During the observation sessions of these PE lessons a number of events have been documented. Practices of exclusion of the pupils with NDD was particularly striking in one of the schools and during the interviews pupils gave voice to criticism of the way these lessons were organized. They never knew beforehand what the agenda for the upcoming lesson was and they had little knowledge about what was expected of them. This seems to have led to a strong reluctance to participate actively in these lessons. Examples of successful inclusive practices for the pupils with NDD was also evident in the other school and some factors that might have contributed to this situation will hopefully be presented.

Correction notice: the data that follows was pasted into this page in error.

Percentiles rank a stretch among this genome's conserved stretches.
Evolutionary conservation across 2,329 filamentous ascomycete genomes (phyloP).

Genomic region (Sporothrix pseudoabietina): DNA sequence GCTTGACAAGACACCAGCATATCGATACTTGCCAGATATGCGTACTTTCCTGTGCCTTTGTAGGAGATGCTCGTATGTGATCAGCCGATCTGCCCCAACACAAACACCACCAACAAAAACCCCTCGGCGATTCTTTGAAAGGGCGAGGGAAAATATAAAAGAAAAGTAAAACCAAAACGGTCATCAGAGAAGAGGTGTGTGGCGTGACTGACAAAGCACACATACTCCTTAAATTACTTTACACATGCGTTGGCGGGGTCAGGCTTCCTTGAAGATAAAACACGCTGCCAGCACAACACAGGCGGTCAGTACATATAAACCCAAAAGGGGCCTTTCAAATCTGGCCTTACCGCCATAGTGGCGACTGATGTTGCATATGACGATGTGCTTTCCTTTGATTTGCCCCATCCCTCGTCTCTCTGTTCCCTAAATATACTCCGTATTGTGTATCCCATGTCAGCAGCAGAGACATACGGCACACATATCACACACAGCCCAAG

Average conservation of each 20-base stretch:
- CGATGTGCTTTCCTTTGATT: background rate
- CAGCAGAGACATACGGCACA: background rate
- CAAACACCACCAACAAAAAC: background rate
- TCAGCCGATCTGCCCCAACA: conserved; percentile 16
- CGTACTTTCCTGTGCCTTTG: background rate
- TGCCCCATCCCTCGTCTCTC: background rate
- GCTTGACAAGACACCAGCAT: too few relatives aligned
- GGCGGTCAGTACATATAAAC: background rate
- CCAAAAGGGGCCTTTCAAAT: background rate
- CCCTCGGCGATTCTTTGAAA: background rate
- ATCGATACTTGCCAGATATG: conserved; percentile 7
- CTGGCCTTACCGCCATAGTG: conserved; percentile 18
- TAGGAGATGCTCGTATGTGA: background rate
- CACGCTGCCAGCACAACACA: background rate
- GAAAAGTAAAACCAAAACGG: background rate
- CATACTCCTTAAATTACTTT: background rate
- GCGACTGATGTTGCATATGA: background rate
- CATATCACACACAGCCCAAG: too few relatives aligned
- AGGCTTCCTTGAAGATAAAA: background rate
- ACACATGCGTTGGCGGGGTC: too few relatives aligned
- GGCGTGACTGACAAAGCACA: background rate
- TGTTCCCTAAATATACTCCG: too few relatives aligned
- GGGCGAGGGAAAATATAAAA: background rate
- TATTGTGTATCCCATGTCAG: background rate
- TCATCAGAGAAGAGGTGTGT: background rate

Andersson, J. (2014). Kroppsliggörande, erfarenhet och pedagogiska processer: en undersökning av lärande av kroppstekniker. Uppsala University, Disciplinary Domain of Humanities and Social Sciences, Faculty of Educational Sciences, Department of Education. Blinde, E. M. & McAllister, S. G. (1998). Listening to the voices of students with physical disabilities. Journal of Physical Education, Recreation and Dance, 69(6), 64 – 68. Fitzgerald, H. & Stride, A. (2012). Stories about Physical Education from Young People with Disabilities. International Journal of Disability, Development and Education. Vol.59, No. 3, September 2012, 283-293 Geertz, C. (1994). Thick descriptions: Toward an interpretive theory of culture. Readings in the Philosophy of Social Science. Michael Martin, Lee C. McIntyre (Red.) Healy, S., Msetfi, R. & Gallagher, S. (2013). ‘Happy and a bit nervous’: the experiences of children with autism in physical education. British Journal of Learning Disabilities, 41, 222 – 228. John Wiley & Sons Ltd. Lieberman, L.J. & Block, M. (2017). Inclusive settings in adapted physical activity – a worldwide reality? Routledge Handbook of Physical Education Pedagogies, 2017. Maivorsdotter, N. (2012). Idrottsutövandets estetik : en narrativ studie om meningsskapande och lärande. (PhD dissertation). Örebro. Retrieved from http://urn.kb.se/resolve?urn=urn:nbn:se:oru:diva-20405 Overton, H., Wrench, A. & Garrett, R. (2016). Pedagogies for inclusion of junior primary students with disabilities in PE. Physical Education and Sport Pedagogy, DOI: 10.1080/17408989.2016.1176134 Rubin, H.J. & Rubin, I.S. (2005) Qualitative Interviewing (2nd ed.): The Art of Hearing Data Sage publication, Sage books. DOI: http://dx.doi.org/10.4135/9781452226651 Spencer-Cavaliere, N. & Watkinson, E.J. (2010). Inclusion understood from the perspectives of children with disability. Adapted Physical Activity Quarterly, 2010, 275 – 293. Human Kinetics, Inc. Vickerman, P. & Coates, J. K. (2009). Trainee and recently qualified physical education teachers’ perspective on including children with special educational needs. Physical Education and Sport Pedagogy, 14:2, 137-153 Quennerstedt, M. et al. (2014). What did they learn in school today? A method for exploring aspects of learning in physical education. European Physical Education Review 2014, Vol. 20(2) 282–302. Öhman et al. (2014). Competing for ideal bodies: a study of exergames used as teaching aids in schools. Critical Public Health.